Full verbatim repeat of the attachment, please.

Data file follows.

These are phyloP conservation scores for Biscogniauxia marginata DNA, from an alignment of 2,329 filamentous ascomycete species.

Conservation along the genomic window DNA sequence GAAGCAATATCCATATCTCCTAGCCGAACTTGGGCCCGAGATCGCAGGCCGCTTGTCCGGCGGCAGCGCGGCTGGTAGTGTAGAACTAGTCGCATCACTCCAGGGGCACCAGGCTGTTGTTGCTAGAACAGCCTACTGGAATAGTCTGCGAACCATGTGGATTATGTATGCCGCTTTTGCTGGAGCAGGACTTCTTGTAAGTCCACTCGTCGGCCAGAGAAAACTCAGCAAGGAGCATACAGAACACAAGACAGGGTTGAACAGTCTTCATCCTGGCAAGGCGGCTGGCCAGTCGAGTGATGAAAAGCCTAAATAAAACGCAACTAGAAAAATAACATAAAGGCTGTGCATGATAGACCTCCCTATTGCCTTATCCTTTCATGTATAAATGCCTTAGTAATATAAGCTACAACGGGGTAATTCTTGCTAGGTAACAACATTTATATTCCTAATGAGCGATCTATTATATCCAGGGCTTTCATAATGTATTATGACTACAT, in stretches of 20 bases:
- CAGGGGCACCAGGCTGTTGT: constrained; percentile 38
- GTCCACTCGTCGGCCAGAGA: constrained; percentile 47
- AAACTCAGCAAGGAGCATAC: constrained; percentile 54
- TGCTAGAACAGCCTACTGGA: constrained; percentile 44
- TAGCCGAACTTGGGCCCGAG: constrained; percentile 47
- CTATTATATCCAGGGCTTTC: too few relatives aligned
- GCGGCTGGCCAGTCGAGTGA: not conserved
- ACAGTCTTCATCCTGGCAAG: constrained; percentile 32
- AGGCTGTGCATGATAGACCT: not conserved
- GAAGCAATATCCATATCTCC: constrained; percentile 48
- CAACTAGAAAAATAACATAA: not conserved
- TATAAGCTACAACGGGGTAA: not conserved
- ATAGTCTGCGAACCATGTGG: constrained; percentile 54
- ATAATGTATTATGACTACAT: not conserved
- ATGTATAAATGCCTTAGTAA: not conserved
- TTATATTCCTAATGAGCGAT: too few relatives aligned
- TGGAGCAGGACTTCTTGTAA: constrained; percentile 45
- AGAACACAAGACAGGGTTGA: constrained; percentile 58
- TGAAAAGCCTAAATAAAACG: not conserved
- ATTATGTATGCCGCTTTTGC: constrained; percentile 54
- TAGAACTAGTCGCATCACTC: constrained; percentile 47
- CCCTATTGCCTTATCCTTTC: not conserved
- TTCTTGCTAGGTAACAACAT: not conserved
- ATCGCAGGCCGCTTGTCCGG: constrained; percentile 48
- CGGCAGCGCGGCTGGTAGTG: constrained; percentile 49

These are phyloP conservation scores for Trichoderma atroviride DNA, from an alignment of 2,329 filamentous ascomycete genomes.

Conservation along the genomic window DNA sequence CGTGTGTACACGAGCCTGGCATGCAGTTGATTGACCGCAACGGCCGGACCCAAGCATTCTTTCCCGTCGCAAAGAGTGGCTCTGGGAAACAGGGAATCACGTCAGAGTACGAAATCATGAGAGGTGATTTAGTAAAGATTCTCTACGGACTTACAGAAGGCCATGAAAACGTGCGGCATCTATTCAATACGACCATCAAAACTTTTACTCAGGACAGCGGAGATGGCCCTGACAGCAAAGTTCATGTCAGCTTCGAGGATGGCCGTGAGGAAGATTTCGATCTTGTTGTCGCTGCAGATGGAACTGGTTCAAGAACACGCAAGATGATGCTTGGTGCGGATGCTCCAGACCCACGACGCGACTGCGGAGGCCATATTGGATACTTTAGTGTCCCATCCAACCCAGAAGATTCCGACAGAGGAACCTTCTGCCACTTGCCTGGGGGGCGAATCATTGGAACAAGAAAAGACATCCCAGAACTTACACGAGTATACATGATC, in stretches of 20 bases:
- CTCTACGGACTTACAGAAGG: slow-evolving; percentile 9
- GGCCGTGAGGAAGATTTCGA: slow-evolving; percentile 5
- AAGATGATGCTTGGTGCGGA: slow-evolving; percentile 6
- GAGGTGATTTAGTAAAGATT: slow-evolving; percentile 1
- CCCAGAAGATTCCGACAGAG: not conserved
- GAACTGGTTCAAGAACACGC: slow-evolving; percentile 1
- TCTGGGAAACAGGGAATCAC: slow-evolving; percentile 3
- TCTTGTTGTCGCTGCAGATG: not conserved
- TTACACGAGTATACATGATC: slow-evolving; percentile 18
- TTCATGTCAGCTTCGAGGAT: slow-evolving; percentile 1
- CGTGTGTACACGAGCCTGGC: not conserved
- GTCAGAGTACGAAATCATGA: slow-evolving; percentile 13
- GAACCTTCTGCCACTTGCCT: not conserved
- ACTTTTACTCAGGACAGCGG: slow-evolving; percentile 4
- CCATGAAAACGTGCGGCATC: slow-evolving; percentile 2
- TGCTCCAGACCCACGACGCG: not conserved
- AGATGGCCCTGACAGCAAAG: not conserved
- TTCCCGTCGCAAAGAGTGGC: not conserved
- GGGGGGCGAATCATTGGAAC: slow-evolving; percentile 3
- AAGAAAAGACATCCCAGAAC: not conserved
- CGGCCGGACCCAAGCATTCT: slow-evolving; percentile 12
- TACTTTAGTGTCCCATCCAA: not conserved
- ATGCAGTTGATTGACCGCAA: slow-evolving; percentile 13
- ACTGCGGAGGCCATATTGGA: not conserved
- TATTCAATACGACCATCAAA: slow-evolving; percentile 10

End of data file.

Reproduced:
These are phyloP conservation scores for Biscogniauxia marginata DNA, from an alignment of 2,329 filamentous ascomycete species.

Conservation along the genomic window DNA sequence GAAGCAATATCCATATCTCCTAGCCGAACTTGGGCCCGAGATCGCAGGCCGCTTGTCCGGCGGCAGCGCGGCTGGTAGTGTAGAACTAGTCGCATCACTCCAGGGGCACCAGGCTGTTGTTGCTAGAACAGCCTACTGGAATAGTCTGCGAACCATGTGGATTATGTATGCCGCTTTTGCTGGAGCAGGACTTCTTGTAAGTCCACTCGTCGGCCAGAGAAAACTCAGCAAGGAGCATACAGAACACAAGACAGGGTTGAACAGTCTTCATCCTGGCAAGGCGGCTGGCCAGTCGAGTGATGAAAAGCCTAAATAAAACGCAACTAGAAAAATAACATAAAGGCTGTGCATGATAGACCTCCCTATTGCCTTATCCTTTCATGTATAAATGCCTTAGTAATATAAGCTACAACGGGGTAATTCTTGCTAGGTAACAACATTTATATTCCTAATGAGCGATCTATTATATCCAGGGCTTTCATAATGTATTATGACTACAT, in stretches of 20 bases:
- CAGGGGCACCAGGCTGTTGT: constrained; percentile 38
- GTCCACTCGTCGGCCAGAGA: constrained; percentile 47
- AAACTCAGCAAGGAGCATAC: constrained; percentile 54
- TGCTAGAACAGCCTACTGGA: constrained; percentile 44
- TAGCCGAACTTGGGCCCGAG: constrained; percentile 47
- CTATTATATCCAGGGCTTTC: too few relatives aligned
- GCGGCTGGCCAGTCGAGTGA: not conserved
- ACAGTCTTCATCCTGGCAAG: constrained; percentile 32
- AGGCTGTGCATGATAGACCT: not conserved
- GAAGCAATATCCATATCTCC: constrained; percentile 48
- CAACTAGAAAAATAACATAA: not conserved
- TATAAGCTACAACGGGGTAA: not conserved
- ATAGTCTGCGAACCATGTGG: constrained; percentile 54
- ATAATGTATTATGACTACAT: not conserved
- ATGTATAAATGCCTTAGTAA: not conserved
- TTATATTCCTAATGAGCGAT: too few relatives aligned
- TGGAGCAGGACTTCTTGTAA: constrained; percentile 45
- AGAACACAAGACAGGGTTGA: constrained; percentile 58
- TGAAAAGCCTAAATAAAACG: not conserved
- ATTATGTATGCCGCTTTTGC: constrained; percentile 54
- TAGAACTAGTCGCATCACTC: constrained; percentile 47
- CCCTATTGCCTTATCCTTTC: not conserved
- TTCTTGCTAGGTAACAACAT: not conserved
- ATCGCAGGCCGCTTGTCCGG: constrained; percentile 48
- CGGCAGCGCGGCTGGTAGTG: constrained; percentile 49

These are phyloP conservation scores for Trichoderma atroviride DNA, from an alignment of 2,329 filamentous ascomycete genomes.

Conservation along the genomic window DNA sequence CGTGTGTACACGAGCCTGGCATGCAGTTGATTGACCGCAACGGCCGGACCCAAGCATTCTTTCCCGTCGCAAAGAGTGGCTCTGGGAAACAGGGAATCACGTCAGAGTACGAAATCATGAGAGGTGATTTAGTAAAGATTCTCTACGGACTTACAGAAGGCCATGAAAACGTGCGGCATCTATTCAATACGACCATCAAAACTTTTACTCAGGACAGCGGAGATGGCCCTGACAGCAAAGTTCATGTCAGCTTCGAGGATGGCCGTGAGGAAGATTTCGATCTTGTTGTCGCTGCAGATGGAACTGGTTCAAGAACACGCAAGATGATGCTTGGTGCGGATGCTCCAGACCCACGACGCGACTGCGGAGGCCATATTGGATACTTTAGTGTCCCATCCAACCCAGAAGATTCCGACAGAGGAACCTTCTGCCACTTGCCTGGGGGGCGAATCATTGGAACAAGAAAAGACATCCCAGAACTTACACGAGTATACATGATC, in stretches of 20 bases:
- CTCTACGGACTTACAGAAGG: slow-evolving; percentile 9
- GGCCGTGAGGAAGATTTCGA: slow-evolving; percentile 5
- AAGATGATGCTTGGTGCGGA: slow-evolving; percentile 6
- GAGGTGATTTAGTAAAGATT: slow-evolving; percentile 1
- CCCAGAAGATTCCGACAGAG: not conserved
- GAACTGGTTCAAGAACACGC: slow-evolving; percentile 1
- TCTGGGAAACAGGGAATCAC: slow-evolving; percentile 3
- TCTTGTTGTCGCTGCAGATG: not conserved
- TTACACGAGTATACATGATC: slow-evolving; percentile 18
- TTCATGTCAGCTTCGAGGAT: slow-evolving; percentile 1
- CGTGTGTACACGAGCCTGGC: not conserved
- GTCAGAGTACGAAATCATGA: slow-evolving; percentile 13
- GAACCTTCTGCCACTTGCCT: not conserved
- ACTTTTACTCAGGACAGCGG: slow-evolving; percentile 4
- CCATGAAAACGTGCGGCATC: slow-evolving; percentile 2
- TGCTCCAGACCCACGACGCG: not conserved
- AGATGGCCCTGACAGCAAAG: not conserved
- TTCCCGTCGCAAAGAGTGGC: not conserved
- GGGGGGCGAATCATTGGAAC: slow-evolving; percentile 3
- AAGAAAAGACATCCCAGAAC: not conserved
- CGGCCGGACCCAAGCATTCT: slow-evolving; percentile 12
- TACTTTAGTGTCCCATCCAA: not conserved
- ATGCAGTTGATTGACCGCAA: slow-evolving; percentile 13
- ACTGCGGAGGCCATATTGGA: not conserved
- TATTCAATACGACCATCAAA: slow-evolving; percentile 10